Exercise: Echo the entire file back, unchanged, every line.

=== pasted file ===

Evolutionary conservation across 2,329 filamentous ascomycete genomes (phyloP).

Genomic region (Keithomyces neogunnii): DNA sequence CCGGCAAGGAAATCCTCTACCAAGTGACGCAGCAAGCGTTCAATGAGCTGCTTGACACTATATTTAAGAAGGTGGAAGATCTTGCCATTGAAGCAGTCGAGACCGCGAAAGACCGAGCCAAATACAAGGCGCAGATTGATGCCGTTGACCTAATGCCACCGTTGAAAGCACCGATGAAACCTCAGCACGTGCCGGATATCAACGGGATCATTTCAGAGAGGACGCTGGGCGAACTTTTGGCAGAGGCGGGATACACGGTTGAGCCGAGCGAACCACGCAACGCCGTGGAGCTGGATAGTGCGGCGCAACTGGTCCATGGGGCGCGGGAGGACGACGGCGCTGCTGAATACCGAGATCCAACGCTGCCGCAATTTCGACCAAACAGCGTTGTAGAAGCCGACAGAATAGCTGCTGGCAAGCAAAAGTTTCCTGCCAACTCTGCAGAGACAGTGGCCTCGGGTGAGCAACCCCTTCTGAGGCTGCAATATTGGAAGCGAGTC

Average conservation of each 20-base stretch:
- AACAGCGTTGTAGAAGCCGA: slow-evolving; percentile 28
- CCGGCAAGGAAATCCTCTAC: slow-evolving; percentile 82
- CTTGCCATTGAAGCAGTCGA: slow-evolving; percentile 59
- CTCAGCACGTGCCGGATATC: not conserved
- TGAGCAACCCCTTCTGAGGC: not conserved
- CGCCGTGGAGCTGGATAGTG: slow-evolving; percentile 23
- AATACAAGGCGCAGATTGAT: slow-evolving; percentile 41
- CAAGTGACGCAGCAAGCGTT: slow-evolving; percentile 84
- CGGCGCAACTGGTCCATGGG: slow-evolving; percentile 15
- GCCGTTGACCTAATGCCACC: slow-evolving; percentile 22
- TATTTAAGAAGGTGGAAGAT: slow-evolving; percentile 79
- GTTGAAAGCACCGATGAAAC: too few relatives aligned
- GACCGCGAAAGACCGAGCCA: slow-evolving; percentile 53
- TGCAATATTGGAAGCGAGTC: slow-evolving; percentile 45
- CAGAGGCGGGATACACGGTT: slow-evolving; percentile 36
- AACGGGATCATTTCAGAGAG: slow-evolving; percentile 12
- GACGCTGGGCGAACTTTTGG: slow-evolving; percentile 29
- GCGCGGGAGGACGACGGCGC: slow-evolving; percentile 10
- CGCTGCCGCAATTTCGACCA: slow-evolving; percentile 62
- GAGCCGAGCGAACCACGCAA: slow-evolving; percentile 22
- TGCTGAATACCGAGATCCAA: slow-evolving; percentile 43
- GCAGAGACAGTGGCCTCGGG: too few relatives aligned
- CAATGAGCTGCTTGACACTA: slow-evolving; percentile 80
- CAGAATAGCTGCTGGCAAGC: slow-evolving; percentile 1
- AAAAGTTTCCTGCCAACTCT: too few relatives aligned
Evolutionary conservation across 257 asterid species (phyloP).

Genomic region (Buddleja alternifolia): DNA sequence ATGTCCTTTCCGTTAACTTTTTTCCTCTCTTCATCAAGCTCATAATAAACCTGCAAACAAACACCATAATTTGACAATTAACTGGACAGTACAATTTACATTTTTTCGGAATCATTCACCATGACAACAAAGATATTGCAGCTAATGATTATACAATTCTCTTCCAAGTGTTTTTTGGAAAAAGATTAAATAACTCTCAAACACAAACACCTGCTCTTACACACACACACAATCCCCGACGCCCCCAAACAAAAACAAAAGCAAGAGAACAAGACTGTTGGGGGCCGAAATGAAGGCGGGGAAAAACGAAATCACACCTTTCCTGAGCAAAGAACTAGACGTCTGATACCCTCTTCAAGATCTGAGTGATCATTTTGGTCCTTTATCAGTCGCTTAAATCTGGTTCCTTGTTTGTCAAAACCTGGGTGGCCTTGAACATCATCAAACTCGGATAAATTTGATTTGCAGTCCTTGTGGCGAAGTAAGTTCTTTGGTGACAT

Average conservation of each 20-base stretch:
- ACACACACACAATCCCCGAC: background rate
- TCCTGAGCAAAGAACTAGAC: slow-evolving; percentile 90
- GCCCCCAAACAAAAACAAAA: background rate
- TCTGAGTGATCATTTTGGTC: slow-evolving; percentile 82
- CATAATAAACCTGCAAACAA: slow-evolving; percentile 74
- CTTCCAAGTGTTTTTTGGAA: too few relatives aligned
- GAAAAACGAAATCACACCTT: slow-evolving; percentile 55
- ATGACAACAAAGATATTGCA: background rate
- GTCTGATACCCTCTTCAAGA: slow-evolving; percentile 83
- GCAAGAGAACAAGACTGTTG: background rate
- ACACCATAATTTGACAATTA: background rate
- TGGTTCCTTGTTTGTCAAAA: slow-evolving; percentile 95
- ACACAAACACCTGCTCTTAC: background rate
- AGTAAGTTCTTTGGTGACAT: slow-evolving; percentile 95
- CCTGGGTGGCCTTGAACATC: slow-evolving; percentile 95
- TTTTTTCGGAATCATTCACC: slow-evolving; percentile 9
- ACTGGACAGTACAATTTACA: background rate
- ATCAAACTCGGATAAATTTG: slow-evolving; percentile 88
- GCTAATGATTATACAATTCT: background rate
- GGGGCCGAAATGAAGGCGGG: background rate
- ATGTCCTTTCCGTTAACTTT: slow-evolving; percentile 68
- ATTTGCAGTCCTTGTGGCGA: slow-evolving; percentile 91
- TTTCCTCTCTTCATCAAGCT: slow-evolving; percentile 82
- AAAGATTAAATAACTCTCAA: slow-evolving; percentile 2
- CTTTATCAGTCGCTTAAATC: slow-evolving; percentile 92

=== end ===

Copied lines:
Evolutionary conservation across 2,329 filamentous ascomycete genomes (phyloP).

Genomic region (Keithomyces neogunnii): DNA sequence CCGGCAAGGAAATCCTCTACCAAGTGACGCAGCAAGCGTTCAATGAGCTGCTTGACACTATATTTAAGAAGGTGGAAGATCTTGCCATTGAAGCAGTCGAGACCGCGAAAGACCGAGCCAAATACAAGGCGCAGATTGATGCCGTTGACCTAATGCCACCGTTGAAAGCACCGATGAAACCTCAGCACGTGCCGGATATCAACGGGATCATTTCAGAGAGGACGCTGGGCGAACTTTTGGCAGAGGCGGGATACACGGTTGAGCCGAGCGAACCACGCAACGCCGTGGAGCTGGATAGTGCGGCGCAACTGGTCCATGGGGCGCGGGAGGACGACGGCGCTGCTGAATACCGAGATCCAACGCTGCCGCAATTTCGACCAAACAGCGTTGTAGAAGCCGACAGAATAGCTGCTGGCAAGCAAAAGTTTCCTGCCAACTCTGCAGAGACAGTGGCCTCGGGTGAGCAACCCCTTCTGAGGCTGCAATATTGGAAGCGAGTC

Average conservation of each 20-base stretch:
- AACAGCGTTGTAGAAGCCGA: slow-evolving; percentile 28
- CCGGCAAGGAAATCCTCTAC: slow-evolving; percentile 82
- CTTGCCATTGAAGCAGTCGA: slow-evolving; percentile 59
- CTCAGCACGTGCCGGATATC: not conserved
- TGAGCAACCCCTTCTGAGGC: not conserved
- CGCCGTGGAGCTGGATAGTG: slow-evolving; percentile 23
- AATACAAGGCGCAGATTGAT: slow-evolving; percentile 41
- CAAGTGACGCAGCAAGCGTT: slow-evolving; percentile 84
- CGGCGCAACTGGTCCATGGG: slow-evolving; percentile 15
- GCCGTTGACCTAATGCCACC: slow-evolving; percentile 22
- TATTTAAGAAGGTGGAAGAT: slow-evolving; percentile 79
- GTTGAAAGCACCGATGAAAC: too few relatives aligned
- GACCGCGAAAGACCGAGCCA: slow-evolving; percentile 53
- TGCAATATTGGAAGCGAGTC: slow-evolving; percentile 45
- CAGAGGCGGGATACACGGTT: slow-evolving; percentile 36
- AACGGGATCATTTCAGAGAG: slow-evolving; percentile 12
- GACGCTGGGCGAACTTTTGG: slow-evolving; percentile 29
- GCGCGGGAGGACGACGGCGC: slow-evolving; percentile 10
- CGCTGCCGCAATTTCGACCA: slow-evolving; percentile 62
- GAGCCGAGCGAACCACGCAA: slow-evolving; percentile 22
- TGCTGAATACCGAGATCCAA: slow-evolving; percentile 43
- GCAGAGACAGTGGCCTCGGG: too few relatives aligned
- CAATGAGCTGCTTGACACTA: slow-evolving; percentile 80
- CAGAATAGCTGCTGGCAAGC: slow-evolving; percentile 1
- AAAAGTTTCCTGCCAACTCT: too few relatives aligned
Evolutionary conservation across 257 asterid species (phyloP).

Genomic region (Buddleja alternifolia): DNA sequence ATGTCCTTTCCGTTAACTTTTTTCCTCTCTTCATCAAGCTCATAATAAACCTGCAAACAAACACCATAATTTGACAATTAACTGGACAGTACAATTTACATTTTTTCGGAATCATTCACCATGACAACAAAGATATTGCAGCTAATGATTATACAATTCTCTTCCAAGTGTTTTTTGGAAAAAGATTAAATAACTCTCAAACACAAACACCTGCTCTTACACACACACACAATCCCCGACGCCCCCAAACAAAAACAAAAGCAAGAGAACAAGACTGTTGGGGGCCGAAATGAAGGCGGGGAAAAACGAAATCACACCTTTCCTGAGCAAAGAACTAGACGTCTGATACCCTCTTCAAGATCTGAGTGATCATTTTGGTCCTTTATCAGTCGCTTAAATCTGGTTCCTTGTTTGTCAAAACCTGGGTGGCCTTGAACATCATCAAACTCGGATAAATTTGATTTGCAGTCCTTGTGGCGAAGTAAGTTCTTTGGTGACAT

Average conservation of each 20-base stretch:
- ACACACACACAATCCCCGAC: background rate
- TCCTGAGCAAAGAACTAGAC: slow-evolving; percentile 90
- GCCCCCAAACAAAAACAAAA: background rate
- TCTGAGTGATCATTTTGGTC: slow-evolving; percentile 82
- CATAATAAACCTGCAAACAA: slow-evolving; percentile 74
- CTTCCAAGTGTTTTTTGGAA: too few relatives aligned
- GAAAAACGAAATCACACCTT: slow-evolving; percentile 55
- ATGACAACAAAGATATTGCA: background rate
- GTCTGATACCCTCTTCAAGA: slow-evolving; percentile 83
- GCAAGAGAACAAGACTGTTG: background rate
- ACACCATAATTTGACAATTA: background rate
- TGGTTCCTTGTTTGTCAAAA: slow-evolving; percentile 95
- ACACAAACACCTGCTCTTAC: background rate
- AGTAAGTTCTTTGGTGACAT: slow-evolving; percentile 95
- CCTGGGTGGCCTTGAACATC: slow-evolving; percentile 95
- TTTTTTCGGAATCATTCACC: slow-evolving; percentile 9
- ACTGGACAGTACAATTTACA: background rate
- ATCAAACTCGGATAAATTTG: slow-evolving; percentile 88
- GCTAATGATTATACAATTCT: background rate
- GGGGCCGAAATGAAGGCGGG: background rate
- ATGTCCTTTCCGTTAACTTT: slow-evolving; percentile 68
- ATTTGCAGTCCTTGTGGCGA: slow-evolving; percentile 91
- TTTCCTCTCTTCATCAAGCT: slow-evolving; percentile 82
- AAAGATTAAATAACTCTCAA: slow-evolving; percentile 2
- CTTTATCAGTCGCTTAAATC: slow-evolving; percentile 92